a command console including a vacuum source, the command console connected to and controlling the pinch valves for pumping blood through the membrane, the blood pumping device having two operating conditions,
(a) a first condition wherein the tubular membrane expands diametrically when the vacuum source applies vacuum thereupon with the first pinch valve being open and the second pinch valve being closed, thus giving rise to suction of blood inside the tubular membrane; and
(b) a second condition wherein the tubular membrane substantially returns to its initial shape when the vacuum source ceases to apply vacuum thereupon with the first pinch valve being closed and the second pinch valve being open, thus giving rise to expulsion of blood outside the tubular membrane.
2. The blood pumping device of claim 1 wherein the command console further comprises:
a vacuum reservoir connected to the vacuum source through a vacuum level control valve; a vacuum electrovalve connected to the vacuum reservoir; an open air electrovalve connected to the vacuum electrovalve, the vacuum electrovalve and open air electrovalve connected to the rigid chamber through the opening; and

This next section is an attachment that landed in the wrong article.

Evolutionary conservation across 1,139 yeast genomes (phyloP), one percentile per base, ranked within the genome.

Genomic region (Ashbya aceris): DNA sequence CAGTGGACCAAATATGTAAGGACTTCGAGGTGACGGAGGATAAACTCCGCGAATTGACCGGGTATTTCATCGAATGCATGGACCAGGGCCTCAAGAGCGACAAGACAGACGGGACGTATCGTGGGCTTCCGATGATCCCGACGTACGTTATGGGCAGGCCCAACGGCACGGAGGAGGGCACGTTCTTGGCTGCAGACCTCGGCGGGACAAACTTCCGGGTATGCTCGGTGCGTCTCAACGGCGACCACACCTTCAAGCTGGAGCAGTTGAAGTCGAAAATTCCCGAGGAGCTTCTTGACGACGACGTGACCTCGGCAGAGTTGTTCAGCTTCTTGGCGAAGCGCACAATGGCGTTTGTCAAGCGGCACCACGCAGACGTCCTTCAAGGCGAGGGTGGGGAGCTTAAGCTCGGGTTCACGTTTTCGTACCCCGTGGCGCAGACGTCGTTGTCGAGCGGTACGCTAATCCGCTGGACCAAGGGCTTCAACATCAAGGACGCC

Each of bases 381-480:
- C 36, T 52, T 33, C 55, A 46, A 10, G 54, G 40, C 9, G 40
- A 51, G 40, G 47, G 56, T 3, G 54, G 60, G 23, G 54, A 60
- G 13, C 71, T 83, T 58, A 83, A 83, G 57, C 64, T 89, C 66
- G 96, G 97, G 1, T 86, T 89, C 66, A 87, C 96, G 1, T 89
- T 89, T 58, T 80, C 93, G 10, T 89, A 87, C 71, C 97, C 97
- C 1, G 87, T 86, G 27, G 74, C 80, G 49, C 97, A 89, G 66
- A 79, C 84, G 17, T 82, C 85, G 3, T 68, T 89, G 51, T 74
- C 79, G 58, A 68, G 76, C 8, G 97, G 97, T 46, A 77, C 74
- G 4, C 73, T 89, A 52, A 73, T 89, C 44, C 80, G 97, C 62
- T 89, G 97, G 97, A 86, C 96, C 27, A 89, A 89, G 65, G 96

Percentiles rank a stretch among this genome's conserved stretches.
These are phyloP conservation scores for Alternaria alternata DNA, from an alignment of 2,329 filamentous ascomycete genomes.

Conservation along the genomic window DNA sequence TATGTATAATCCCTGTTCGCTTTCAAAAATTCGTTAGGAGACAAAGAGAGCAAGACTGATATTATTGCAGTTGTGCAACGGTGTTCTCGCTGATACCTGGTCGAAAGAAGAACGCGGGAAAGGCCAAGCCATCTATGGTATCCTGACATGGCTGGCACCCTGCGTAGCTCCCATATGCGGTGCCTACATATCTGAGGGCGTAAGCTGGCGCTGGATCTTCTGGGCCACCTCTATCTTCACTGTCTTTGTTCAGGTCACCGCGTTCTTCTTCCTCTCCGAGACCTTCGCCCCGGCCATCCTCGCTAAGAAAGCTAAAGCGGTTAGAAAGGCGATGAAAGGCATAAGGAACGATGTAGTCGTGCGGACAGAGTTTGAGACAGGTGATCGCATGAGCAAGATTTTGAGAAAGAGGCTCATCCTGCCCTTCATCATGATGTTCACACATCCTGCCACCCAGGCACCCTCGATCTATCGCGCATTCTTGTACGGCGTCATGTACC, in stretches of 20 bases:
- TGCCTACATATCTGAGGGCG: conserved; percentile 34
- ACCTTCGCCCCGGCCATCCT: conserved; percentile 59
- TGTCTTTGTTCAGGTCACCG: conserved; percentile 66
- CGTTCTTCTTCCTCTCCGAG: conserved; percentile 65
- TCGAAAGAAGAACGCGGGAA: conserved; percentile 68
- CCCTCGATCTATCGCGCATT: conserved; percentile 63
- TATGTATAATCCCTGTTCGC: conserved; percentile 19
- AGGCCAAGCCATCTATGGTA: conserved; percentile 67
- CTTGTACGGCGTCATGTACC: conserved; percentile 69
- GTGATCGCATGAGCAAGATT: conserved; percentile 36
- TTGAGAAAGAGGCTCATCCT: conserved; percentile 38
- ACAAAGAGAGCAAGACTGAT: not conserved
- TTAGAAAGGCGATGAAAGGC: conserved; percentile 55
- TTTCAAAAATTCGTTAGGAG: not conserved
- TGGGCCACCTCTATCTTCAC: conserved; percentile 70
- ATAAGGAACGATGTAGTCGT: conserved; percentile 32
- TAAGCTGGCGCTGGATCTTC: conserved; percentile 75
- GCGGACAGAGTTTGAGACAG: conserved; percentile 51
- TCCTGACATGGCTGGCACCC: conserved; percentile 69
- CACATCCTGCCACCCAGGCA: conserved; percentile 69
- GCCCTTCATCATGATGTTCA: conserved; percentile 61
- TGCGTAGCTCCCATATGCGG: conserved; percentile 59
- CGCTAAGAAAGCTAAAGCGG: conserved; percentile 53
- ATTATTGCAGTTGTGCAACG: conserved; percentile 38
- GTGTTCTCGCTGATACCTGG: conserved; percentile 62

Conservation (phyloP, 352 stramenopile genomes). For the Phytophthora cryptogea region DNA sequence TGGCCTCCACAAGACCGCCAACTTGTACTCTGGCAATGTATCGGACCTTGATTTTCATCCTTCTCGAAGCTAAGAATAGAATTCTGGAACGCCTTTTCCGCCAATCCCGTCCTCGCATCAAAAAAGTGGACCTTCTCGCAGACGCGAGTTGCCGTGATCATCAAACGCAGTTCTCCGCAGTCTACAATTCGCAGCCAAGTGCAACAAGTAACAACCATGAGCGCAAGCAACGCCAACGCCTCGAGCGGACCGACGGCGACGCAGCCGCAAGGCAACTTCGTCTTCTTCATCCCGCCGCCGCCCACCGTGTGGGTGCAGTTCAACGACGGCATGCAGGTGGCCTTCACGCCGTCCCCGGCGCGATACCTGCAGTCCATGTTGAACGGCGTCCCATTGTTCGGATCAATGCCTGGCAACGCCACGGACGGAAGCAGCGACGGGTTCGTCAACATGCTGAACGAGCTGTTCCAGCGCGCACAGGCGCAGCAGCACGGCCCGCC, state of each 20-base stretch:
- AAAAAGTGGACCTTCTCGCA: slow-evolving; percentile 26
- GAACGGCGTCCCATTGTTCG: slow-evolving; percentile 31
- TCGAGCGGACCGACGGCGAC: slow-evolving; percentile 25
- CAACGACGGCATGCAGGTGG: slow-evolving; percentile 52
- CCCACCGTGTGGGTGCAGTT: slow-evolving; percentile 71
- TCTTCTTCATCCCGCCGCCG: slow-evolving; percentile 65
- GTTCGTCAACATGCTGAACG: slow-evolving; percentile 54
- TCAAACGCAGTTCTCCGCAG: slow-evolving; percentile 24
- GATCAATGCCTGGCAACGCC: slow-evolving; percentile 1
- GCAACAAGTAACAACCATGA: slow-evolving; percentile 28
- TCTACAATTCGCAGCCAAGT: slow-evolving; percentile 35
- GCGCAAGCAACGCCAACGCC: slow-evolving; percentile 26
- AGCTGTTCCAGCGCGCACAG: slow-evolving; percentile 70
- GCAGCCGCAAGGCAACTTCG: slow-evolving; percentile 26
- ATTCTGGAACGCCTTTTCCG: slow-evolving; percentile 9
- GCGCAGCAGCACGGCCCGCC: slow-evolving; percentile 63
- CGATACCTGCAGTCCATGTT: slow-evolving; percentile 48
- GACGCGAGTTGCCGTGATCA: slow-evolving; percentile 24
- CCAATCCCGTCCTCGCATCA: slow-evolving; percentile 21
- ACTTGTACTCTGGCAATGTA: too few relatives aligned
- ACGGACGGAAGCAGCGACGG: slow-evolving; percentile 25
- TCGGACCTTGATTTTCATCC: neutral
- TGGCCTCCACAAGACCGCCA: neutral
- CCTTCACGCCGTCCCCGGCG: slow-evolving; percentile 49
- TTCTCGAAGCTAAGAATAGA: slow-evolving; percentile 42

a microcontroller connected to the vacuum electrovalve, open air electrovalve, and first and second pinch valves.
3. The blood pumping device of claim 2 wherein during the first operating condition the vacuum electrovalve is opened and the open air electrovalve is closed and wherein during the second operating condition the vacuum electrovalve is closed and the open air electrovalve is opened.
4. The blood pumping device of claim 1 wherein the pinch valves are activated pneumatically, electrically, electromagnetically, or mechanically.
5. The blood pumping device of claim 1 wherein the pump is adapted for use in a hemodialysis, hemofiltration, or apheresis system.